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Midlands Meccano Guild

(Author: Philip Drew & Richard Smith)

105th Model Report

Midlands Meccano Guild

Model Report

105th Meeting - 12th October 2019

by Philip Drew and Richard Smith

(Photographs by Bob Thompson, Mick Burgess & Richard Payn)

It is always a good day when MMG meetings occur, no matter what the weather, and Saturday 12 October 2019 was a pleasant Autumnal day. As ever the great variety of models gave Chairman George the opportunity for entertaining comment as part of his traditional tour. Four tables had gone missing from the hall, so we were shorter than usual for spaces. Thank you to those who squeezed up.

Thanks to our reporters Richard Smith and Philip Drew who covered the range and complexity of models well. 

Richard describes the centre table displays:

George Sayell is building SML 1, the New Meccano Motor Chassis (1928). The first super model. The build looks well underway but I must say, the best of luck getting the steering working. The model plan leaves very little room between the front springs and chassis for the steering.


A rather nice model of a Steam Traction Engine in blue and gold which was purchased in the car park by Carl Gill is loosely based on a set 8 model (I think) from the 1930s and is well designed considering the limited number of parts used.




Roger Burton showed a Mechanical Power Assistance Mechanism as designed by Robin Schoolar.




A model of a Darjeeling Himalayan Railway (DHR) Locomotive was showed by Neil Bedford. The prototypes have been in service in India for over 120 years and are still going strong. A great credit to Indian maintainers and the British who built them. Neil has done a model with great detail and charac-ter with three animated figures: the first driving, second breaking coal into small lumps and the third throwing sand on the rails to aid traction up the steep hills. The front and rear lights and lamps work and the loco runs with power cleverly picked up from the track. (The model was also seen at Gaydon and Skegness)


Michael Bent showed a lorry mounted crane built from light red and green parts. This is a characterful and nostalgic model seen on the inside covers of Meccano Magazine during 1956-57. The model uses screwed rods for the primary and secondary jib lift mechanisms. I’m sure many of us have had momentary thoughts of building this cute model.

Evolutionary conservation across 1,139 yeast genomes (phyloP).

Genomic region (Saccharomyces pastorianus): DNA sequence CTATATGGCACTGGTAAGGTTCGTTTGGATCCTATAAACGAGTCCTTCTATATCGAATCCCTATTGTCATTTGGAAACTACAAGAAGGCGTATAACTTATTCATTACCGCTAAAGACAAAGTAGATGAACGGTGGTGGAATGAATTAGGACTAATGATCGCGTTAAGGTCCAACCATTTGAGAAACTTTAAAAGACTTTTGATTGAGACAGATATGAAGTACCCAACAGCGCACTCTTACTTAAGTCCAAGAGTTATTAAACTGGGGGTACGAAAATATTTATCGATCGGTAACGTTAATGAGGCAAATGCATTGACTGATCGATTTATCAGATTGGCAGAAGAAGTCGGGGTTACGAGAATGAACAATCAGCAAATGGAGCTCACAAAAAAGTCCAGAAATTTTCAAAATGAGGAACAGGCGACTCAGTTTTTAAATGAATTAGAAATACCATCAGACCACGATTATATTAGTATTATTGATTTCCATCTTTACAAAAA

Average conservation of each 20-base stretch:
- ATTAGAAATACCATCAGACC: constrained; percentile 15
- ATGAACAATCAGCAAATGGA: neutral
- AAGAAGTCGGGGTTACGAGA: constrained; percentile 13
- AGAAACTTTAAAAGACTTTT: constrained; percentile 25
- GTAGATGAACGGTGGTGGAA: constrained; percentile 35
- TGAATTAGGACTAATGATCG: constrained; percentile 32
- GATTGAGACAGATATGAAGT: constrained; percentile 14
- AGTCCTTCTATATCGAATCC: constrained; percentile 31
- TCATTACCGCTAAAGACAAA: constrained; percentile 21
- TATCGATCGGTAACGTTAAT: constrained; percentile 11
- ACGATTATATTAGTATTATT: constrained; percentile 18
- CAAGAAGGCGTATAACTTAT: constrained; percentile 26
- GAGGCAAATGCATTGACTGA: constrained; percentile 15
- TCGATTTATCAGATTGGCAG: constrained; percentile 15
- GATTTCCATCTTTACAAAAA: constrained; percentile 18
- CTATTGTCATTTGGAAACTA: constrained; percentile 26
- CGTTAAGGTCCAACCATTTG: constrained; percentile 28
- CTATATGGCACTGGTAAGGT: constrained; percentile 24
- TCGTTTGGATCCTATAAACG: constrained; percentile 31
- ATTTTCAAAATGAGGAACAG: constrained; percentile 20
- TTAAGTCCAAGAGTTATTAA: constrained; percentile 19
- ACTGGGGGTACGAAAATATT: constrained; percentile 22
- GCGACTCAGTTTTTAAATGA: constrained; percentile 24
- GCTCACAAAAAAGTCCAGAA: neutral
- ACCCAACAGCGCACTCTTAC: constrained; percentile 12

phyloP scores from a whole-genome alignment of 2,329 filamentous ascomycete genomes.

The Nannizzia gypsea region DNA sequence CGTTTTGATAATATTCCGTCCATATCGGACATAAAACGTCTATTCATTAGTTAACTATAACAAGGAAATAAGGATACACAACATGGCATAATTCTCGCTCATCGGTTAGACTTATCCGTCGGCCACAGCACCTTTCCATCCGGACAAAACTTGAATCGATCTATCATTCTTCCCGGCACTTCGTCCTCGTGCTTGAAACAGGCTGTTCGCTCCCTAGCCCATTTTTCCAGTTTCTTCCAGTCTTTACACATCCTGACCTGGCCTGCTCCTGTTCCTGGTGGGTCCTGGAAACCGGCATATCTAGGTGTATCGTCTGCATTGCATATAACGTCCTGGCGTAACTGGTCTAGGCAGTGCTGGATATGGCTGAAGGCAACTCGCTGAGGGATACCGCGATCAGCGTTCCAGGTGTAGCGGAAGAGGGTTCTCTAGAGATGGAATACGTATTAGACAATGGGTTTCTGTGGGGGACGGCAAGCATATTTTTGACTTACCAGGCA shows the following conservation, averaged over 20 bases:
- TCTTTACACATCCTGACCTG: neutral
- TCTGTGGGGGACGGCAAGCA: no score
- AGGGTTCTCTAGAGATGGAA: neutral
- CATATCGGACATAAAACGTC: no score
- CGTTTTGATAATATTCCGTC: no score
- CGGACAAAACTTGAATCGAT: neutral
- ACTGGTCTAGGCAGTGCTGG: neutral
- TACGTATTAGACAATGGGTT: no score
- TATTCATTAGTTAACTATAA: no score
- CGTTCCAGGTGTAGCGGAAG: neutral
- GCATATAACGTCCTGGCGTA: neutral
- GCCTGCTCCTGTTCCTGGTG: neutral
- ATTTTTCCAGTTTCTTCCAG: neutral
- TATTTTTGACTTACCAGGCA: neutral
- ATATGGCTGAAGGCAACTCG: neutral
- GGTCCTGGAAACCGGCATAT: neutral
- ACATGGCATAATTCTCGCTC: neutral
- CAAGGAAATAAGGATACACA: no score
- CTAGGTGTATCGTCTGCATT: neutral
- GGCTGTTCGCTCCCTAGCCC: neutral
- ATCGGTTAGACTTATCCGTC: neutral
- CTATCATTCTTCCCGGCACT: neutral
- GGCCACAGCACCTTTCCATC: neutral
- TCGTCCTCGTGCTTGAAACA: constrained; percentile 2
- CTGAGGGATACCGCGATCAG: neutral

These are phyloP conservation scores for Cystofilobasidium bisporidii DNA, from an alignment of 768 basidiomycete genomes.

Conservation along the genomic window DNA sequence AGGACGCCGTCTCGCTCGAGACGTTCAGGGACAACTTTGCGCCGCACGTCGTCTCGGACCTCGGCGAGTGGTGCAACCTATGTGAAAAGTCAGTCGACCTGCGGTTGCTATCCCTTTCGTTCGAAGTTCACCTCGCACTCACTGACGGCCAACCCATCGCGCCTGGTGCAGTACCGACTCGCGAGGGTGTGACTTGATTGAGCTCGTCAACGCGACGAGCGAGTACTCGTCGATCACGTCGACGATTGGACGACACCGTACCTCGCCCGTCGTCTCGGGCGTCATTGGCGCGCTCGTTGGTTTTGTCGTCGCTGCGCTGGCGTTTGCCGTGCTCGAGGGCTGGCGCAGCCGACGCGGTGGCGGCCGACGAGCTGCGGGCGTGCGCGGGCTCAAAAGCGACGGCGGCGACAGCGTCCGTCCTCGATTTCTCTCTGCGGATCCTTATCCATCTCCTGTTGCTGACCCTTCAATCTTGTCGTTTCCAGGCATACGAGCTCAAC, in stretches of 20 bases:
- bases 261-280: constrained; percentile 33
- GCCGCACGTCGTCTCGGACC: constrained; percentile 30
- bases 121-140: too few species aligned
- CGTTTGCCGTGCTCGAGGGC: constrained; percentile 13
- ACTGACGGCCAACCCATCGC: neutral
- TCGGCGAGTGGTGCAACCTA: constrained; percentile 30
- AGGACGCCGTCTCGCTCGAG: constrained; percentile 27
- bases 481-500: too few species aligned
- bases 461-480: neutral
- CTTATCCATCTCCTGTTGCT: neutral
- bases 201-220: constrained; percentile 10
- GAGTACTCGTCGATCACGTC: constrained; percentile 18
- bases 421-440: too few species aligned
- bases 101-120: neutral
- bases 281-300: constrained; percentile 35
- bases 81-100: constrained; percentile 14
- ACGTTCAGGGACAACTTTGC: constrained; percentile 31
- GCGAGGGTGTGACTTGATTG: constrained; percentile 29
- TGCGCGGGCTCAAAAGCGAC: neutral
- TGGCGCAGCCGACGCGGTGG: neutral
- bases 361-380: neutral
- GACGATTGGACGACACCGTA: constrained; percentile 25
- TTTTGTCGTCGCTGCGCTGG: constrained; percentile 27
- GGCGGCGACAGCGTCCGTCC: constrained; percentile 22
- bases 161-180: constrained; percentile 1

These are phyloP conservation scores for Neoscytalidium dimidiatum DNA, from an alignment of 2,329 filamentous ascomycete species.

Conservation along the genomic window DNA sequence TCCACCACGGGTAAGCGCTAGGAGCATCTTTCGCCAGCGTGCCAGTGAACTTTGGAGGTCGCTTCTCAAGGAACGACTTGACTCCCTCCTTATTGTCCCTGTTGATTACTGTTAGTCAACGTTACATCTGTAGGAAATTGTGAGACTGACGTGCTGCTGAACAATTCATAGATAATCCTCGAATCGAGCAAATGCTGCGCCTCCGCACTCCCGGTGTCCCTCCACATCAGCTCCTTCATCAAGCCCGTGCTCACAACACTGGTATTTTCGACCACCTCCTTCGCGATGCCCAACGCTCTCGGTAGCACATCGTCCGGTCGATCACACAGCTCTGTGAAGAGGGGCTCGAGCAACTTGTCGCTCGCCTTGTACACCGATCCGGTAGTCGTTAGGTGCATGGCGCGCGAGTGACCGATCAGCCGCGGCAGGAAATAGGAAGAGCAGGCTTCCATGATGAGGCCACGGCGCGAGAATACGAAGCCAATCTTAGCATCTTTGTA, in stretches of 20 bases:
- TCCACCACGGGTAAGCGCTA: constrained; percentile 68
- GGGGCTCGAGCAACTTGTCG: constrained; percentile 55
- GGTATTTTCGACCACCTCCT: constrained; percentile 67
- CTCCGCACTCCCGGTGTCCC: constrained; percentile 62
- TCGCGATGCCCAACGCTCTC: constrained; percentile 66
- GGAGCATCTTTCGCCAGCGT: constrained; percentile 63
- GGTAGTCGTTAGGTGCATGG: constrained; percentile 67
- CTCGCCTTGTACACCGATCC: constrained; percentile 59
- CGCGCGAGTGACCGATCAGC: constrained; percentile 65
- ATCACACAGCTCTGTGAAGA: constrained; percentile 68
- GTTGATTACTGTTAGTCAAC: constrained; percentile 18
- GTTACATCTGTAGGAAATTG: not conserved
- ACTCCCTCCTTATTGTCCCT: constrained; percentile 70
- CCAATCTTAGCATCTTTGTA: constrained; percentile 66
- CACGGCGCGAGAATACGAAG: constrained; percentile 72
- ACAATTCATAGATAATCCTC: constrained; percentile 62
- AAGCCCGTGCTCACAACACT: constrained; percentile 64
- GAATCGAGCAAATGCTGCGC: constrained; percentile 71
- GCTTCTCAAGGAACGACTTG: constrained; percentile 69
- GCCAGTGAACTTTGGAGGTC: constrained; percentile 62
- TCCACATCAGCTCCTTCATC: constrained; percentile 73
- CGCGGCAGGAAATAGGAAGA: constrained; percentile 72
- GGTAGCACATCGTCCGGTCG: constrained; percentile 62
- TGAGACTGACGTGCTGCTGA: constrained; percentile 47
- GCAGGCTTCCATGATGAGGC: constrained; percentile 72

Three interpretations of the SR71 Blackbird spy plane were shown by Alan Scargill. Two of the 3 were of a similar size and design. The third being a smaller rendition with a pilot being exposed to the Mach two blast. He is a Space 2501 tuff guy after all.



An interesting interpretation of the Clifton Suspension Bridge in medium red and green parts was shown by Trevor Batten. The towers and the suspension links are just like the real ones.




Sid Beckett showed a small Ferris Wheel that he mentioned had been built at the request of some school children. I’m sure they found it interesting and quite cute as we all did.




A Massey Ferguson 135 Tractor from the 1960-70s was shown by Terry Wilkes. The model looked very sturdy with working steering and utilizing (Terry’s signature!) Pup Tires.



Robin Schoolar showed his Ping Pong Peripherator that was ‘Peripherating to Crossed Purposelessness’. Mesmerizing every-one who looked it for more than a moment it worked faultlessly and cleverly all day. It consists of four sets of circular plates which turn in contra-rotating pairs producing amazing results. This is a must see yourself model.

Paul Merrick showed his impressive and large model of the Servetti Trolley Factory. It has been beautifully built in medium red and green parts. The model differs from the original in a few places with the main changes being the use of a programmable controller and the gantry easily split in two for moving and transport.


Greg Worwood showed two fairground themed models of a Roundabout with Gallopers and a model based on an idea gained from watching ‘Britain’s got Talent’. This consists of a rotating arm with large hoops at each end, within each hoop, is a vehicle with several small people having a dizzying ride. They can’t be too dizzy as they are all looking in the same direction at Meccano land.


A Railway Breakdown Crane in yellow, black and zinc parts was shown by Mei Jones. This is the Super-model plan SML30 from 1930. Mel also showed a very nice Derrick Crane from a model plan 5.11 from 1950. This was in medium red and green parts. Nice to see the Breakdown Crane in the mid 1950’s colours not seen so often these days.



David Hobson who is our master of non-Meccano construction sets showed a very smart sailing ship ‘Grand Trianon’ built in 1854 in New Brunswick, USA. The model has been built using Eitech part for the ship which is mounted in a Meccano constructed animated seascape.